Cutting Back This Many Calories Per Day Could Lower Heart Disease Risk
Cutting back on the calorie equivalent of six Oreo cookies per day could lower a person's risk of developing conditions like heart disease, according to researchers.
The study involved 218 adults aged between 21 to 50 years old who were a healthy weight or slightly overweight but not obese. Off the back of promising findings in studies involving animals and humans, the authors of the paper published in the journal The Lancet Diabetes & Endocrinology wanted to find out if restricting calories carried any health benefits.
Researchers first asked the participants to eat three meals a day which cut a fourth of their regular calorie intake for one month. Next, the team told the participants to choose from six different meal plans which they would follow for two years, which continued the 25 percent cut in their daily calorie intake. On average, that amounted to a drop of 2467 kcal to 2170 kcal: almost 300 calories, or six Oreo cookies.
During the first six months of the trial, the participants went to weekly counseling sessions. Meanwhile, a control group of 75 continued their diet as normal, and visited researchers once every six months. The participants wrote down how much they ate in food diaries.
At the end of the study, most participants were able to cut around 12 percent, rather than the intended 25 percent, of their daily calorie intake. On average, the participants lost 7.5 kilograms, or 10 percent of their body weight, including 71 percent fat. The control group, meanwhile, gained weight on average.
The researchers believe the participants may have been at lower risk of developing heart disease, cognitive decline, and cancer, as their levels of a biomarker linked to chronic inflammation dropped in the two year period. They also had smaller waists, as well as better blood pressure, and cholesterol and insulin levels.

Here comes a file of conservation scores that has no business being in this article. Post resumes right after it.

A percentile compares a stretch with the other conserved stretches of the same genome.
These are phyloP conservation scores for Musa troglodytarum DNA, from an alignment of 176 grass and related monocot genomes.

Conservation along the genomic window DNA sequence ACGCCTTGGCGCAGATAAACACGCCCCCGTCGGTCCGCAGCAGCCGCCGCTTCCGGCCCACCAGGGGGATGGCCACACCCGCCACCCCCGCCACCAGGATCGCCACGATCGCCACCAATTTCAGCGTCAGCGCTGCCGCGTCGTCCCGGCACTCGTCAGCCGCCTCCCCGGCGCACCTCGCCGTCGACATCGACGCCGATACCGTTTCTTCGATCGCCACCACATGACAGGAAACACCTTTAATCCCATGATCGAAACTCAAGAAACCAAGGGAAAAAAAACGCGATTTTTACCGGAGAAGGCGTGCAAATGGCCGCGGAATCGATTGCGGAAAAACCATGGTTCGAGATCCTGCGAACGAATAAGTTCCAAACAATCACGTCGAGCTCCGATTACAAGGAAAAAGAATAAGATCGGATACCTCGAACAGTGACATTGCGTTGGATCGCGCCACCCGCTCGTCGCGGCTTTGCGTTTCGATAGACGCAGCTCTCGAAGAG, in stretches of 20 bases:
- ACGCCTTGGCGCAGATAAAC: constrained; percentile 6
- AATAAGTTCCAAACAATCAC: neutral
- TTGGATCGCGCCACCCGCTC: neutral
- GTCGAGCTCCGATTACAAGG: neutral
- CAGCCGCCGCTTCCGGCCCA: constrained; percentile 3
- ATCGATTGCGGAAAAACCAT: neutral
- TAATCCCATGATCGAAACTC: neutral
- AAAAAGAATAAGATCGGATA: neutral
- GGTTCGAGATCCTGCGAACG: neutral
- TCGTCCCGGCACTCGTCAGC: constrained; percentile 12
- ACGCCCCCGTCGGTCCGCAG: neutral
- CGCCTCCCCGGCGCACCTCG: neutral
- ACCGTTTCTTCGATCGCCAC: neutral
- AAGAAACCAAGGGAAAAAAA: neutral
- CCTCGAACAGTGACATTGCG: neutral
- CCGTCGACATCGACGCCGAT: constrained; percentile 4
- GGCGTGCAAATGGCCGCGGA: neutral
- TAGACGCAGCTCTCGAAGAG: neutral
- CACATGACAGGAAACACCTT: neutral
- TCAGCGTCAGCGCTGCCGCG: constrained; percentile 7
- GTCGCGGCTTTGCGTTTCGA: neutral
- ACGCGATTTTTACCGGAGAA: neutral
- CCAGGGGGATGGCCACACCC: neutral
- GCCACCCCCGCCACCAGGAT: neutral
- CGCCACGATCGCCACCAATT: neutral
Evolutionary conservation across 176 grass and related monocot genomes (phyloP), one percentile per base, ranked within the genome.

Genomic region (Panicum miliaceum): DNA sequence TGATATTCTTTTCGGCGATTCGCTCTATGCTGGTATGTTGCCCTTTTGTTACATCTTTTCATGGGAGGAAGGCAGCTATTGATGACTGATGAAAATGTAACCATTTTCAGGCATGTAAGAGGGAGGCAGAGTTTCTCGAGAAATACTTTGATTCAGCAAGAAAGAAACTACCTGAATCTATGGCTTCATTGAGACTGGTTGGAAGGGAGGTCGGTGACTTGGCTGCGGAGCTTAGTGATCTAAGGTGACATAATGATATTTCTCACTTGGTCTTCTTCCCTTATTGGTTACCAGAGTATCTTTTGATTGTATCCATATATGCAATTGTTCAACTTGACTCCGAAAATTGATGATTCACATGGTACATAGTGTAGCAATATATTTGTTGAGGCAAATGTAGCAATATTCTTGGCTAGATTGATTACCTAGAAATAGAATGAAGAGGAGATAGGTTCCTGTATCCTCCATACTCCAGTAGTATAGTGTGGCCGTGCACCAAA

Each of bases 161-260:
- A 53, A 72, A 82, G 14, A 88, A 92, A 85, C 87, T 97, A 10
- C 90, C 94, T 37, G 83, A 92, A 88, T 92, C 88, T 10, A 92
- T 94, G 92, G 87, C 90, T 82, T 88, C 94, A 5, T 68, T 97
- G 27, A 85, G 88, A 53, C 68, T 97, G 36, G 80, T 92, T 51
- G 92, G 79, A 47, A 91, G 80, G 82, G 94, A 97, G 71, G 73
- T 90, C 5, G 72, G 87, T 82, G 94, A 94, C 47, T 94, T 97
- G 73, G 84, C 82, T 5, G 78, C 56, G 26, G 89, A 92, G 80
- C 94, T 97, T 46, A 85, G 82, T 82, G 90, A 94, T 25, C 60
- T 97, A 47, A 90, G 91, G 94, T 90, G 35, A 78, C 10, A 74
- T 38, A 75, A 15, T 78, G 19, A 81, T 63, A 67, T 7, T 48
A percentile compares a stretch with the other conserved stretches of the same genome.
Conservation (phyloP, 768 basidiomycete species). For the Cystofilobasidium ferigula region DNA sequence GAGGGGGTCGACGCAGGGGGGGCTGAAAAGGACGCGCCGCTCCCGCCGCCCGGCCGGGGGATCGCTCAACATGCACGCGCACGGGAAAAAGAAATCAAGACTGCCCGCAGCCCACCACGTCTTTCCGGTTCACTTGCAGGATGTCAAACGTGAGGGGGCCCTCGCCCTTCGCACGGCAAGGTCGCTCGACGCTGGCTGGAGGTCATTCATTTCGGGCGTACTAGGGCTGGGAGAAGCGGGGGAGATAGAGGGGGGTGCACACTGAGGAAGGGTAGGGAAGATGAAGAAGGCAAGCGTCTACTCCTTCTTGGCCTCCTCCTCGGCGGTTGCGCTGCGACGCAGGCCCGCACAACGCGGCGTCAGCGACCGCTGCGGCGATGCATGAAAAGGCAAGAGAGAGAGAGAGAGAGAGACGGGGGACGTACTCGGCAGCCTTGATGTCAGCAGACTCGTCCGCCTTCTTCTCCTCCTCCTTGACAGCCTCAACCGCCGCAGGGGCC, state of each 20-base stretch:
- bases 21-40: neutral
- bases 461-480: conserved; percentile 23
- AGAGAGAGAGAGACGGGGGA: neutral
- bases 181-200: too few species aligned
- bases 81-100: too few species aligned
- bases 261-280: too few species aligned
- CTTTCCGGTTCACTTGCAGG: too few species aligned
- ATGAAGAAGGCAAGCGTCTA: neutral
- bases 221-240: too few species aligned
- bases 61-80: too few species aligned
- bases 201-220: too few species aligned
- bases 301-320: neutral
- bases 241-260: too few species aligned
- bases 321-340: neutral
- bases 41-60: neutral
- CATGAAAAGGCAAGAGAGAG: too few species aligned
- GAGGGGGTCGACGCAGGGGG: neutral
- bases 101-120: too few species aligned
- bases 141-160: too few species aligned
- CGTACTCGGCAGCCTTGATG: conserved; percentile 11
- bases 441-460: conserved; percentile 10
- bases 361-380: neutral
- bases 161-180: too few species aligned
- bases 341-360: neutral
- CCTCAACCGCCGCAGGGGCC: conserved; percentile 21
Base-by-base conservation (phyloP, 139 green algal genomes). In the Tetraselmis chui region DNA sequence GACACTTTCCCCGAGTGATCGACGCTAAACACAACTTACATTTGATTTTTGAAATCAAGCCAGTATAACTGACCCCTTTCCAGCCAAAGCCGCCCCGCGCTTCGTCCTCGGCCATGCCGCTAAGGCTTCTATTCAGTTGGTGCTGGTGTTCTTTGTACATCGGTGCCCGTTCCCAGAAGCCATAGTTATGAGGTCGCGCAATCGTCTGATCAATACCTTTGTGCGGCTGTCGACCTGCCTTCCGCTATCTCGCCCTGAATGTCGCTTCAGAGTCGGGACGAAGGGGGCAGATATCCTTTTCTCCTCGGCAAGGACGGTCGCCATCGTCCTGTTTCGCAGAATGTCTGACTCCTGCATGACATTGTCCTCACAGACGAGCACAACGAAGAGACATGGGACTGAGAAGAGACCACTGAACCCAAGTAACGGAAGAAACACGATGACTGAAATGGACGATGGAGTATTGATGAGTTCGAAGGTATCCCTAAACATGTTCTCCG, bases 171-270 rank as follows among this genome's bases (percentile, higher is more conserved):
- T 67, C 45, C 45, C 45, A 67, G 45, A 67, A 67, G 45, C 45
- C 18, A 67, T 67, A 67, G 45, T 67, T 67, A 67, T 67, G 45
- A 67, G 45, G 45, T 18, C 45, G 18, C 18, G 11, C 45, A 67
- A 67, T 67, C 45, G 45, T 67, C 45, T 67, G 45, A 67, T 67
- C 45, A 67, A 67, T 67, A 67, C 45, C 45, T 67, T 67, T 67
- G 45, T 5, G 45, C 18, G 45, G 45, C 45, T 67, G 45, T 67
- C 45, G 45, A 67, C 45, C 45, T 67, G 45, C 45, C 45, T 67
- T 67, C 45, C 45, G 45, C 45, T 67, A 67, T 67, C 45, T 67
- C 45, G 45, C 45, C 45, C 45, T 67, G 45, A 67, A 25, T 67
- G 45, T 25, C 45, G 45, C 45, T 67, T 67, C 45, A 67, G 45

"These findings suggest the potential for a substantial advantage for cardiovascular health of practicing moderate calorie restriction in young and middle-aged healthy individuals, and they offer promise for pronounced long-term population health benefits," the authors wrote.
"These findings should provide a new tool for clinicians in fighting the ravages of poor and unhealthy diets."
The authors wrote that while the study had a large sample size for such an intensive program, it was limited because they were unable to measure plaque build-up in the participants' arteries.
Co-author Carl Pieper, associate professor of Biostatistics and Bioinformatics at the Duke University School of Medicine, told Newsweek: "To our knowledge, this is also one of first studies to study the effects of caloric restriction in people who are already at a healthy weight.
"Some caloric restriction is easily attainable. It is more difficult to attain and sustain 25 percent caloric restriction, such as was prescribed in this trial. However, any level of restriction was associated with a lowering of these markers."
He argued: "This investigation is extremely important from a public health perspective. Heart disease is the leading cause of disability and death around the world. Thousands of men and women around the world die every day from cardiovascular disease. Even a modification that is not as severe as we used in this study could reduce the burden of cardiovascular disease and diabetes around the world."
Dr. William E. Kraus, lead author of the study and a cardiologist and distinguished professor of medicine at Duke University Medical Center, commented in a statement: "There's something about caloric restriction, some mechanism we don't yet understand that results in these improvements. We have collected blood, muscle and other samples from these participants and will continue to explore what this metabolic signal or magic molecule might be."
Kraus said: "This shows that even a modification that is not as severe as what we used in this study could reduce the burden of diabetes and cardiovascular disease that we have in this country.
"People can do this fairly easily by simply watching their little indiscretions here and there, or maybe reducing the amount of them, like not snacking after dinner," Kraus suggested.
In an editorial published in The Lancet Diabetes & Endocrinology, Professor Frank B Hu, an expert in nutrition, diabetes, and cardiovascular disease at Harvard TH Chan School of Public Health, wrote that the trial was "groundbreaking."
"It is the first long-term calorie restriction intervention in non-obese young and middle-aged participants with a large sample size. Energy intake and energy expenditure were measured carefully with both conventional dietary assessment tools and doubly labelled water," he wrote. The work also had a better than average retention rate of participants than past weight loss studies, he said.
This article has been updated with comment from Carl Pieper.